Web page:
6 employment” (a key issue in the context of this paper which will be discussed in more detail further below). The multitude of potential statuses of A2 migrants who were in the UK in late 2013 means that the removal of employment restrictions on 1st January 2014 could have had different effects on different people. For example, for those residing illegally in 2013, removal of the employment restriction implied a legalization of their residence status. For those residing legally but working illegally in 2013, there was a legalization of employment status. For A2 citizens legally employed on work permits or as self-employed persons in 2013, the removal of employment restrictions meant that they were now free to legally work for any employer and carry out any type of work in the UK. The different types of possible immigration and work statuses of A2 migrants before 2014 were also associated with different restrictions on access to welfare benefits. For example, self-employed A2 nationals’ access to (means tested) in-work benefits was limited to those who had worked in the UK legally and continuously for at least 12 months. They could not claim out of work benefits if they stopped working. As with all work permit holders from outside the EU, A2 migrants on work permits had “ no recourse to public funds” meaning that they were not able to claim most benefits, tax credits or housing assistance that are paid by the state. 3 A2 migrants residing and/or working illegally in the UK during 2007- 2013 had no access to welfare benefits. On 1 st January 2014, these restrictions on A2 migrants’ access to welfare benefits in the UK were lifted. Since 2014, A2 migrants who 3 For more explanation, see House of Commons (2015), Costello and Hancox 2014 and https://www.gov.uk/government/publications/public-funds--2/public-funds In practice any migrant on a work permit would earn a salary above the threshold for any claiming meanstest benefits.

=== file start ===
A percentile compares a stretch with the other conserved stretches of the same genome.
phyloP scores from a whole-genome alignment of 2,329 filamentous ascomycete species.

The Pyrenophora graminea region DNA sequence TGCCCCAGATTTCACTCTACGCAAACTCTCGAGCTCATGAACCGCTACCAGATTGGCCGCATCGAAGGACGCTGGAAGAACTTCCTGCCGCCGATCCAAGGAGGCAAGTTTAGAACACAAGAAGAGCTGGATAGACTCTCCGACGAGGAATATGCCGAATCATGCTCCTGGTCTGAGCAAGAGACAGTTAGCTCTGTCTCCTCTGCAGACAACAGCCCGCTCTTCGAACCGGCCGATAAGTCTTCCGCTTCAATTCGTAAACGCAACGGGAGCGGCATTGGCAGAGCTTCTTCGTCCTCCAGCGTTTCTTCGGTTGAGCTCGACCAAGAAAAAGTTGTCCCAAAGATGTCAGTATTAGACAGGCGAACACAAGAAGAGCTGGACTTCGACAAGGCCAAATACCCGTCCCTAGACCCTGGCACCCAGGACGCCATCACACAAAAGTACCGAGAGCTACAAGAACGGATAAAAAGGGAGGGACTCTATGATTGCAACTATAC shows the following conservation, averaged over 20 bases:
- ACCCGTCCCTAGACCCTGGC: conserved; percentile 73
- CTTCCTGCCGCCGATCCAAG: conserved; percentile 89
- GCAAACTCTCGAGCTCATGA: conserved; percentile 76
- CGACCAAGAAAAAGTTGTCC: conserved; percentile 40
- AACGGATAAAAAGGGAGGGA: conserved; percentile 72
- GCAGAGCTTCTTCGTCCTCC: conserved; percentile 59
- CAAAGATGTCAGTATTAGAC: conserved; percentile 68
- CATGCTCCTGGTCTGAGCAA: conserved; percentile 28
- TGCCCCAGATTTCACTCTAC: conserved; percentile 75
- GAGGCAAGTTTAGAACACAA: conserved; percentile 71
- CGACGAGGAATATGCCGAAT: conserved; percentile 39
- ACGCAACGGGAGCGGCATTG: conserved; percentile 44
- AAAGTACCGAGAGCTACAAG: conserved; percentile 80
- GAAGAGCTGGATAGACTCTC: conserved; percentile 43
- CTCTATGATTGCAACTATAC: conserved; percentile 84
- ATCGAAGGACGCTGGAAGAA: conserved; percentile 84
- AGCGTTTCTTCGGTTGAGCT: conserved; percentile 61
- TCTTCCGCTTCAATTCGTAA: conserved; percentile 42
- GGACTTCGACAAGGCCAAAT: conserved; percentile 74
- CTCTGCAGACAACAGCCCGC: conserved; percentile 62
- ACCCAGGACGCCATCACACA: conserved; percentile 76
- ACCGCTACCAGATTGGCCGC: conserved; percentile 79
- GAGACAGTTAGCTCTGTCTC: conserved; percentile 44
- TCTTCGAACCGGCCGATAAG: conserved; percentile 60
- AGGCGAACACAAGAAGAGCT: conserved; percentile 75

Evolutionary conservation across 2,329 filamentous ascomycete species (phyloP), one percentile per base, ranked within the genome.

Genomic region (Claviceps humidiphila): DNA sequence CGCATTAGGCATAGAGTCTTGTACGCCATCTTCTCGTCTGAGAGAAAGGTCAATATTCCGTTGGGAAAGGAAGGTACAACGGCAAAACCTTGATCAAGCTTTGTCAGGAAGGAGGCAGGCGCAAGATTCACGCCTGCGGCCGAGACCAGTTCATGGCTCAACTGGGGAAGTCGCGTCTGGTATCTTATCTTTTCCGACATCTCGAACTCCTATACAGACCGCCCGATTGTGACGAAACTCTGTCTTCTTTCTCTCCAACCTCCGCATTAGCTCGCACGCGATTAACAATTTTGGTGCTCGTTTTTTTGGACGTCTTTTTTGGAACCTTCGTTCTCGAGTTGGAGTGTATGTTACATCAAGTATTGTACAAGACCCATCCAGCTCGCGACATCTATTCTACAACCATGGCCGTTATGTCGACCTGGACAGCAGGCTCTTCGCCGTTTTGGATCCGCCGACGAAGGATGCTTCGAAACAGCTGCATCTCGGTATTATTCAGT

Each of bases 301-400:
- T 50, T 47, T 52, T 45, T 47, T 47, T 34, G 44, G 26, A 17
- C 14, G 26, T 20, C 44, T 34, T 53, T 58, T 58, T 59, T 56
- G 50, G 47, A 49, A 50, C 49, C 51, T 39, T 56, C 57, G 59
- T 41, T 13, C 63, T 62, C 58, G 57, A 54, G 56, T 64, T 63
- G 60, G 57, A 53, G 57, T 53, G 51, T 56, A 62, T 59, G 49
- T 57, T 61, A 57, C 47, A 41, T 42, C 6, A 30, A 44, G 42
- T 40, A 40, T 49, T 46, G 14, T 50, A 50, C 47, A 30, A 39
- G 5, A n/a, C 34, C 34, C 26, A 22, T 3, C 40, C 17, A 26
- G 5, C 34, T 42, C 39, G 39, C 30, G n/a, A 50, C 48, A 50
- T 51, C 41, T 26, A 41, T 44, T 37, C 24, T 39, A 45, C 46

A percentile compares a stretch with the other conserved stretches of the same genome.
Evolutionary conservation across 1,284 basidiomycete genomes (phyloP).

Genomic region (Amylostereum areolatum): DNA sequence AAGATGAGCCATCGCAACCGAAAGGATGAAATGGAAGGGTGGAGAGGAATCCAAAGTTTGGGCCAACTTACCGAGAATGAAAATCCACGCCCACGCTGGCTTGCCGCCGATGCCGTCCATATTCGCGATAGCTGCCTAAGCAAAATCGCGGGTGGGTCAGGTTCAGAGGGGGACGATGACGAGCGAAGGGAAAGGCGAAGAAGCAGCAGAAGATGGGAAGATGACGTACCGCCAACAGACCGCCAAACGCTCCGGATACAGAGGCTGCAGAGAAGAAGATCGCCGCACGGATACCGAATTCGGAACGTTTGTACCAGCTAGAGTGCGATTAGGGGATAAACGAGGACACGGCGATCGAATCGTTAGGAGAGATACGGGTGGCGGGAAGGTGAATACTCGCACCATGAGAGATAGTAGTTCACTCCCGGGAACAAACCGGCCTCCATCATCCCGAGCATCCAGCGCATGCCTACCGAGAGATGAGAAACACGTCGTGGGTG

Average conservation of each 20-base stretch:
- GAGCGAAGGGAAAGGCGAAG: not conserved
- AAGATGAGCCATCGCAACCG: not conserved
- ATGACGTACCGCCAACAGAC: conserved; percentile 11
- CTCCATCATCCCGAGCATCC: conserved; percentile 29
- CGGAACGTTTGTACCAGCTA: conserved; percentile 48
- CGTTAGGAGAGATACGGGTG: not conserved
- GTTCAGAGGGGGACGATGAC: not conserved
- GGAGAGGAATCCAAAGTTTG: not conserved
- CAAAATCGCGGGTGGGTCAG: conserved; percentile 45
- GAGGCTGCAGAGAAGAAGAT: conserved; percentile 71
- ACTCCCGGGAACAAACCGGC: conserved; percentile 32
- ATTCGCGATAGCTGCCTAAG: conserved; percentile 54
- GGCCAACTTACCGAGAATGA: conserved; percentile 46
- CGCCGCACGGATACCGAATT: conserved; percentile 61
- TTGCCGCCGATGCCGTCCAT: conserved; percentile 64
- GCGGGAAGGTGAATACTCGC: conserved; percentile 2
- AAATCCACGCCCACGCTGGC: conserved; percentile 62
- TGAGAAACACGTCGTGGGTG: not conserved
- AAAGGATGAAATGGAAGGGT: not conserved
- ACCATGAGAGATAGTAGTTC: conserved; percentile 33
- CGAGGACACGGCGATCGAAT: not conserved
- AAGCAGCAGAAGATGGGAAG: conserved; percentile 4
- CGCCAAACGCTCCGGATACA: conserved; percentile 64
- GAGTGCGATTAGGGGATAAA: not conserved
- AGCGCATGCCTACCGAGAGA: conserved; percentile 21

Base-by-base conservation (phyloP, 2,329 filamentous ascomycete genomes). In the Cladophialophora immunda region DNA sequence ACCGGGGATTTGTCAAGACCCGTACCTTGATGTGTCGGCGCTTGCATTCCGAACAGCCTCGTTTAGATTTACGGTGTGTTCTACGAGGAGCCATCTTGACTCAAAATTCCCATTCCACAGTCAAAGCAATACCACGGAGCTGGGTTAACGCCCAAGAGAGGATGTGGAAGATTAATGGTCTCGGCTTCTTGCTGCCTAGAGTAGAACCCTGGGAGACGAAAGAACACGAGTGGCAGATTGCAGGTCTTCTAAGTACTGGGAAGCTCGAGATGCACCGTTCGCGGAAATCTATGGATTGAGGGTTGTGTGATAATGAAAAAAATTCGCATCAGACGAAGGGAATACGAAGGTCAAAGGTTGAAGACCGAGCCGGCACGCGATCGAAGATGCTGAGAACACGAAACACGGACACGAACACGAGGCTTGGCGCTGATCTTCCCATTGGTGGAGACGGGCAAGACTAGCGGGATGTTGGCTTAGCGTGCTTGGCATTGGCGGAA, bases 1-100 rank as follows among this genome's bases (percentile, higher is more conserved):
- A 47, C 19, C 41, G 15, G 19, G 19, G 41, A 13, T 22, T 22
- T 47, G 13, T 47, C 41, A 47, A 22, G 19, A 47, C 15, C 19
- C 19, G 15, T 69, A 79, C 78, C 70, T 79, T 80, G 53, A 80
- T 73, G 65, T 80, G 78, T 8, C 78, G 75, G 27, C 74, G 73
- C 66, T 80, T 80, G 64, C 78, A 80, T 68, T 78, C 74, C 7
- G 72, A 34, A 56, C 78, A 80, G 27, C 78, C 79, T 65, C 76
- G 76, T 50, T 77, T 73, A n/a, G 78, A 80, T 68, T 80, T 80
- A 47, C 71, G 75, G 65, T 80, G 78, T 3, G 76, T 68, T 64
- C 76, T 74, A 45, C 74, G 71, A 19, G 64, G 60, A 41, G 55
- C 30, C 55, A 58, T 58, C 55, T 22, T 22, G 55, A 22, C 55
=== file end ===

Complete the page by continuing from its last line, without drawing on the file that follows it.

7 qualify as “workers” 4 have enjoyed the same access to the UK’s welfare state as other EU workers. This access is similar to that for UK nationals with the addition of a habitual residence test. Research on immigration/work status, labour market outcomes and use of welfare benefits The research literature on the effects of immigration status on migrants’ labour market outcomes and use of welfare benefits has focused on the impacts of two types of status: ‘illegal residence’ and ‘legal but temporary residence and employment status’. As discussed in more detail in section 3, it is highly unlikely that the sample of A2 workers analysed in this paper included many temporary work permit holders. We therefore focus our literature review on studies that explored the effects of illegal status on migrants’ labour market outcomes. Theoretical considerations Illegally resident migrants are subject to removal and their employers are subject to fines. Their “deportability” can put illegally resident migrants in a vulnerable position in the host country (De Genova 2002). Some employers may offer illegally resident migrants lower wages and inferior employment conditions, either because they take advantage of migrant’s deportability and/or simply to account for the increased risk associated with employing migrants without legal residence rights. Taylor (1992) argues that cost-minimising employers will allocate illegally resident migrants to jobs where the expected cost of apprehension is lowest, and that such jobs are likely to be lower skilled jobs. Employers may also take advantage of the potentially lower elasticity of labour supply of illegally resident migrants 4 To be considered a worker by EU law, a person must pursue “effective” and “genuine“ economic activity. This broad definition leaves some limited room for further specification by member states.